Filton Avenue Primary School

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About Filton Avenue Primary School

Name Filton Avenue Primary School
Ofsted Inspections
Executive Headteacher Mr Dan Rodeck
Address Lockleaze Road, Horfield, Bristol, BS7 9RP
Phone Number 01179030302
Phase Academy
Type Academy converter
Age Range 5-11
Religious Character Does not apply
Gender Mixed
Number of Pupils 588
Local Authority Bristol, City of
Highlights from Latest Inspection

What is it like to attend this school?

Filton Avenue Primary School is a happy, caring and inclusive place for pupils to learn.

The school's values of collaboration, aspiration, respect and endeavour underpin the way in which pupils and staff treat each other. This brings out the best in everyone for the benefit of the school.

Staff have high expectations for every pupil.

Pupils work hard to rise to this challenge. They are eager to learn and enjoy lessons. Leaders have designed an engaging curriculum that puts the local community at its heart.

There are many opportunities for pupils to extend their learning beyond the curriculum.

Relationships between pupils and staff are strong.... Pupils feel safe and are confident to speak to staff about any worries.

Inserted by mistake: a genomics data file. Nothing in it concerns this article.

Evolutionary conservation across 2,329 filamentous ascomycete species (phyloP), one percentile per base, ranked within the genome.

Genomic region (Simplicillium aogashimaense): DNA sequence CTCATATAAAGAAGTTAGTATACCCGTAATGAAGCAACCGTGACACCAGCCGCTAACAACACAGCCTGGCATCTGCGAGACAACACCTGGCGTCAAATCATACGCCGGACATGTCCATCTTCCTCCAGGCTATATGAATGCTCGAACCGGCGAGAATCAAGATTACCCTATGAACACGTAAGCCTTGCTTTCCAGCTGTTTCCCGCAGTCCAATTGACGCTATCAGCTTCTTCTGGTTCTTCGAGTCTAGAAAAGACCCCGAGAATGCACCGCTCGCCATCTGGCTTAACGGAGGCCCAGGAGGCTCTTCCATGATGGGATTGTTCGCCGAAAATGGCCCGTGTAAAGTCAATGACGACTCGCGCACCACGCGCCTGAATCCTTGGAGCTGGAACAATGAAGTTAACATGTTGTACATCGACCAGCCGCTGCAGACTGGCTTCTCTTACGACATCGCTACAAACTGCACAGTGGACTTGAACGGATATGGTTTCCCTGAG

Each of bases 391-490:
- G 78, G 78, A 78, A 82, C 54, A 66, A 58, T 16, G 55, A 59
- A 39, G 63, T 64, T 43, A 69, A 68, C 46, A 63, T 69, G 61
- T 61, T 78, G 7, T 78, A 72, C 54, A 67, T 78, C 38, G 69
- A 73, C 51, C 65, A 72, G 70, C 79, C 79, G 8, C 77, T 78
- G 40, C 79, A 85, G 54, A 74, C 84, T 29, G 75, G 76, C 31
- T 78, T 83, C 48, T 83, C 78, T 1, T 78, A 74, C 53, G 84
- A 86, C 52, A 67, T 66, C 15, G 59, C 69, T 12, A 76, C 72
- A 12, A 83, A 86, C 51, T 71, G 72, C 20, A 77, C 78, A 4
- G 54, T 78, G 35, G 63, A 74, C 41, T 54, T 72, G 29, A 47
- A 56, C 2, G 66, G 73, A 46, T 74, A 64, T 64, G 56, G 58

Those who find managing their emotions more difficult get the support they need. Pupils say that behaviour is good in school. They say that if bullying does occur, it is dealt with well by staff.

Pupils enjoy the many positions of responsibility that they hold. Oracy champions, school council members and pupil advocates are highly prized positions. These roles enable pupils to take an active part in school life and make a positive contribution to the school.

What does the school do well and what does it need to do better?

Leaders have created an ambitious curriculum that sets out clearly what pupils should learn and when. The curriculum raises pupils' aspirations and gives them memorable experiences. Teaching helps pupils to connect and remember their learning in different subjects.

The curriculum provides challenging questions for pupils to explore.

Pupils' ability to speak clearly, listen attentively and debate sits at the core of the school's curriculum. This strong practice gives pupils the skills and knowledge they need to speak confidently, challenge each other and answer questions in a range of scenarios.

Pupils' oracy is threaded throughout the curriculum.

Reading is a priority for every child. Staff encourage a love of reading through engaging story times and an abundance of books for pupils to read.

Books are carefully chosen to promote diversity and difference. Learning to read starts quickly with phonics in early years. Staff have secure subject knowledge.

Leaders have provided high-quality training and support. Staff use their expertise to ensure that most pupils quickly learn to read. Adults make regular checks on the sounds that pupils are learning.

However, pupils' reading books do not always match the sounds they know. This means that some pupils who have fallen behind are not catching up quickly as they struggle to gain confidence with their reading.